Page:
2. During certain transactions. Some transactions carry higher risks. For instance, if a transaction involves a substantial amount of money or the customer is associated with a high-risk region known for increased money laundering activities.
  3. In case of suspicious activity. For example, if a customer displays red flags or exhibits behaviors indicative of potential money laundering or terrorism financing.
  4. If the customer’s data doesn’t match. When the information provided by the customer doesn’t meet regulatory requirements or raises suspicion, additional CDD checks help ensure the customer’s legitimacy.
Related: What is the Difference Between CDD and EDD?

3. Ongoing Monitoring

Continuous monitoring of onboarded customers is vital for safeguarding the company and its assets. Ongoing monitoring is also critical for establishing the customer’s identity and initial risk level. That’s because customer activities can evolve over time, which means that performing a KYC check at the initial customer onboarding stage isn’t enough. An ongoing monitoring system helps companies keep track of any changes or developments.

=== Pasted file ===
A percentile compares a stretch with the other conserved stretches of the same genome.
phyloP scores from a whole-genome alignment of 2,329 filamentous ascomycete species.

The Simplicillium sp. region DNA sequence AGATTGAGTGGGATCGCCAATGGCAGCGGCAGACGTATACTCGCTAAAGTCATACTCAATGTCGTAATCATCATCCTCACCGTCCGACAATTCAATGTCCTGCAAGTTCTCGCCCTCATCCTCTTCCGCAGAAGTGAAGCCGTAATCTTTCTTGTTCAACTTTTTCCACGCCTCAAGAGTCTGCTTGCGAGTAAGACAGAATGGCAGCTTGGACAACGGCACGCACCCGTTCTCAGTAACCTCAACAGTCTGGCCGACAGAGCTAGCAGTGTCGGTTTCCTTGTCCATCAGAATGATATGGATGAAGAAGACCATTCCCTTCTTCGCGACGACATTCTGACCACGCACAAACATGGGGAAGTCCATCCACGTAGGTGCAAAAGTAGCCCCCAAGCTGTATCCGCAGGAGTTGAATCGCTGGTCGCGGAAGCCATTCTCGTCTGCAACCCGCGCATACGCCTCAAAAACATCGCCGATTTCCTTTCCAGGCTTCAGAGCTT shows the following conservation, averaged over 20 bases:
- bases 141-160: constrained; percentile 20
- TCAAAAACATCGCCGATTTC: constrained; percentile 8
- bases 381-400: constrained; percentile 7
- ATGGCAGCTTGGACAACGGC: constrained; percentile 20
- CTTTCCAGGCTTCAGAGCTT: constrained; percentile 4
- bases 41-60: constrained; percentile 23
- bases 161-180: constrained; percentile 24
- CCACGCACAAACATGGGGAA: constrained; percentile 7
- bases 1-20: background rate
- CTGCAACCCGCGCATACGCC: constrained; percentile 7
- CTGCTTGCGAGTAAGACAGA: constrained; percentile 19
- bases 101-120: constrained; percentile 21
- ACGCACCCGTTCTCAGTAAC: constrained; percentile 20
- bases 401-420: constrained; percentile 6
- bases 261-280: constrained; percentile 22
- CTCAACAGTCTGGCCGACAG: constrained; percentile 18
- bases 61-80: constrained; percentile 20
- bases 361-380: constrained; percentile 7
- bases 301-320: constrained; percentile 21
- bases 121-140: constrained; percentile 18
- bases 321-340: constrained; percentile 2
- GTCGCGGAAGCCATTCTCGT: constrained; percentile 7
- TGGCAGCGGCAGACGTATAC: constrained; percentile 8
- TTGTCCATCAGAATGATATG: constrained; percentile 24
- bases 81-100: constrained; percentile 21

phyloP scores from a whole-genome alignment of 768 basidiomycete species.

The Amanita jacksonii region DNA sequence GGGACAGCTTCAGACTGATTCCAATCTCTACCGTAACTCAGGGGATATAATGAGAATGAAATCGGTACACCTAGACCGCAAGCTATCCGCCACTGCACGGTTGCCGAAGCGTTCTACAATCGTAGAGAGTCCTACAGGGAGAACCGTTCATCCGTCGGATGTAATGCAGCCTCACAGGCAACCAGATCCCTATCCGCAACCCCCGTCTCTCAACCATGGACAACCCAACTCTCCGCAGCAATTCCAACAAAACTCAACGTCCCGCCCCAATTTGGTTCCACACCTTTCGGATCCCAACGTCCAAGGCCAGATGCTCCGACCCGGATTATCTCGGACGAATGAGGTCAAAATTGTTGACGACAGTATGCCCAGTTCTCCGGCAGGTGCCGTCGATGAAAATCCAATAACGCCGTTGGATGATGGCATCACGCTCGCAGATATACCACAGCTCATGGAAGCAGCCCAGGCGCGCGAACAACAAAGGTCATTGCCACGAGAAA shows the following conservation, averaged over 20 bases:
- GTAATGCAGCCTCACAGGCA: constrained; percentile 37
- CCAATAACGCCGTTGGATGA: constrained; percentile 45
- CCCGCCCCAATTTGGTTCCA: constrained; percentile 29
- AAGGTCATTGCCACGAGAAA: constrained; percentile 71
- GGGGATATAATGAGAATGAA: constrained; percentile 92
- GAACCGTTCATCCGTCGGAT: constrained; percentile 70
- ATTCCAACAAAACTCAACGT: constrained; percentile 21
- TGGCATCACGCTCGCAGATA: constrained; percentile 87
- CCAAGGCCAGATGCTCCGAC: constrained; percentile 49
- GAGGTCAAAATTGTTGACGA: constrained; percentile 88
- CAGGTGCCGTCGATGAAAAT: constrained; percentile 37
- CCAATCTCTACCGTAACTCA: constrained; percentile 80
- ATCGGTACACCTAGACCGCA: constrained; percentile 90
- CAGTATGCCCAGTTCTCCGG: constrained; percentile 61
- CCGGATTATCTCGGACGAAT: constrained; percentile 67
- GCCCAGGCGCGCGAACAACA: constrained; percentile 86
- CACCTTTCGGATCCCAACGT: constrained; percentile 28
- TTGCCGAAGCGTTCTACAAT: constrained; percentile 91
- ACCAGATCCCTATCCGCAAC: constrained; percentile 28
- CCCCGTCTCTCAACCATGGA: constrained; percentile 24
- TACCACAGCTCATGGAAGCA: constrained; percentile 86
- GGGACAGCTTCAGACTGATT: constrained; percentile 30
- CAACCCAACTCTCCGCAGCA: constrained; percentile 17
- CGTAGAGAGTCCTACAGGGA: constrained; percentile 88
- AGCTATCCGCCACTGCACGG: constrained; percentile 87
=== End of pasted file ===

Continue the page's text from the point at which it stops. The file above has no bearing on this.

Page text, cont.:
That said, screening and monitoring transactions also assist in detecting such suspicious activity and prevent potential financial crimes. Ongoing monitoring usually consists of two key aspects:

  1. Maintaining up-to-date knowledge of the company’s business relationships.
  2. Continuously screening transactions to ensure they align with the expected behavior of the business relationship.

Ongoing monitoring involves examining the company’s risk factors, including:

  • The types, frequency, and amounts of customer transactions.
  • Alterations in customer or transaction locations.
  • Whether the customer appears on PEPs and sanctions lists.
  • Instances of adverse media mentions.

In addition to ongoing monitoring, an effective KYC program should incorporate well-defined anti-fraud controls, including clear limits for different account types to detect any unusual activities better. The extent and regularity of the ongoing monitoring process depend on the risk associated with the customer and the company’s overall strategy.

What Else Makes KYC and CDD Important?

KYC and CDD procedures are crucial steps to confirm the legitimacy of the company’s customers, evaluate risks, and continually monitor them. Both KYC and CDD measures are designed to detect money laundering, terrorism financing, and various illegal corruption schemes.